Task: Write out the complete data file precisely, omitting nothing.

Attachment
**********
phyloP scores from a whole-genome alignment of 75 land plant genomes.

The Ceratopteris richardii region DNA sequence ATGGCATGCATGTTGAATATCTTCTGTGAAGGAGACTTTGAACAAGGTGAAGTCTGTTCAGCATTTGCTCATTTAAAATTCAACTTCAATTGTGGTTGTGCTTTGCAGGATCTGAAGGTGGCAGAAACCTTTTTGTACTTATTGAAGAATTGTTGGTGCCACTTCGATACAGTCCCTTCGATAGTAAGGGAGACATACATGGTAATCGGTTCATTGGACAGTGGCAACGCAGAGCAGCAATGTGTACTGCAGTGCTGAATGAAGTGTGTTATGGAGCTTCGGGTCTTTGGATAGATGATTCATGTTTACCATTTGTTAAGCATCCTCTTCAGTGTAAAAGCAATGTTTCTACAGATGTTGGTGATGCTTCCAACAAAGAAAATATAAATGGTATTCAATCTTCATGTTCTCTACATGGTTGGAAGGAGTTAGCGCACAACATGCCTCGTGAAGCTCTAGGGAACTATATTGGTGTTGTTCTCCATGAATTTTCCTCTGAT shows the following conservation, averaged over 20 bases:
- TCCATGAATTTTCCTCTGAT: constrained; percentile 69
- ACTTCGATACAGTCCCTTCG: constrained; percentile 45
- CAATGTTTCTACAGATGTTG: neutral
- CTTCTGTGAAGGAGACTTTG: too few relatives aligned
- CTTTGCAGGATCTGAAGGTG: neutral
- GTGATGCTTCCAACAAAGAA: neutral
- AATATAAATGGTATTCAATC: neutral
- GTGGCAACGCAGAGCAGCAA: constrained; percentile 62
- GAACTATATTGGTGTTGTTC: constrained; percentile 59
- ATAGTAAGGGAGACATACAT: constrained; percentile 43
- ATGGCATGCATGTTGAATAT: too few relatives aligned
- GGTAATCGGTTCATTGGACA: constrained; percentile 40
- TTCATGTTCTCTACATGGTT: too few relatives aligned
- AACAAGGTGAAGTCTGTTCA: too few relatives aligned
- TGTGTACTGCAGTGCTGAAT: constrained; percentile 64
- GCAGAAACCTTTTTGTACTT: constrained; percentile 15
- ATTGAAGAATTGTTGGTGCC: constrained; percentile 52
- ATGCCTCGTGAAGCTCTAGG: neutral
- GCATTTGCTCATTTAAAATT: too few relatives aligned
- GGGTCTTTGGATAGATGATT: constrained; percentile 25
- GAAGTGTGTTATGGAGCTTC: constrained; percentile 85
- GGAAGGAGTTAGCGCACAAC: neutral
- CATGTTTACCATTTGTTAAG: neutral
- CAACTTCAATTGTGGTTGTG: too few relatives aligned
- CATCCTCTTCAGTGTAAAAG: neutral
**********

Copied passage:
phyloP scores from a whole-genome alignment of 75 land plant genomes.

The Ceratopteris richardii region DNA sequence ATGGCATGCATGTTGAATATCTTCTGTGAAGGAGACTTTGAACAAGGTGAAGTCTGTTCAGCATTTGCTCATTTAAAATTCAACTTCAATTGTGGTTGTGCTTTGCAGGATCTGAAGGTGGCAGAAACCTTTTTGTACTTATTGAAGAATTGTTGGTGCCACTTCGATACAGTCCCTTCGATAGTAAGGGAGACATACATGGTAATCGGTTCATTGGACAGTGGCAACGCAGAGCAGCAATGTGTACTGCAGTGCTGAATGAAGTGTGTTATGGAGCTTCGGGTCTTTGGATAGATGATTCATGTTTACCATTTGTTAAGCATCCTCTTCAGTGTAAAAGCAATGTTTCTACAGATGTTGGTGATGCTTCCAACAAAGAAAATATAAATGGTATTCAATCTTCATGTTCTCTACATGGTTGGAAGGAGTTAGCGCACAACATGCCTCGTGAAGCTCTAGGGAACTATATTGGTGTTGTTCTCCATGAATTTTCCTCTGAT shows the following conservation, averaged over 20 bases:
- TCCATGAATTTTCCTCTGAT: constrained; percentile 69
- ACTTCGATACAGTCCCTTCG: constrained; percentile 45
- CAATGTTTCTACAGATGTTG: neutral
- CTTCTGTGAAGGAGACTTTG: too few relatives aligned
- CTTTGCAGGATCTGAAGGTG: neutral
- GTGATGCTTCCAACAAAGAA: neutral
- AATATAAATGGTATTCAATC: neutral
- GTGGCAACGCAGAGCAGCAA: constrained; percentile 62
- GAACTATATTGGTGTTGTTC: constrained; percentile 59
- ATAGTAAGGGAGACATACAT: constrained; percentile 43
- ATGGCATGCATGTTGAATAT: too few relatives aligned
- GGTAATCGGTTCATTGGACA: constrained; percentile 40
- TTCATGTTCTCTACATGGTT: too few relatives aligned
- AACAAGGTGAAGTCTGTTCA: too few relatives aligned
- TGTGTACTGCAGTGCTGAAT: constrained; percentile 64
- GCAGAAACCTTTTTGTACTT: constrained; percentile 15
- ATTGAAGAATTGTTGGTGCC: constrained; percentile 52
- ATGCCTCGTGAAGCTCTAGG: neutral
- GCATTTGCTCATTTAAAATT: too few relatives aligned
- GGGTCTTTGGATAGATGATT: constrained; percentile 25
- GAAGTGTGTTATGGAGCTTC: constrained; percentile 85
- GGAAGGAGTTAGCGCACAAC: neutral
- CATGTTTACCATTTGTTAAG: neutral
- CAACTTCAATTGTGGTTGTG: too few relatives aligned
- CATCCTCTTCAGTGTAAAAG: neutral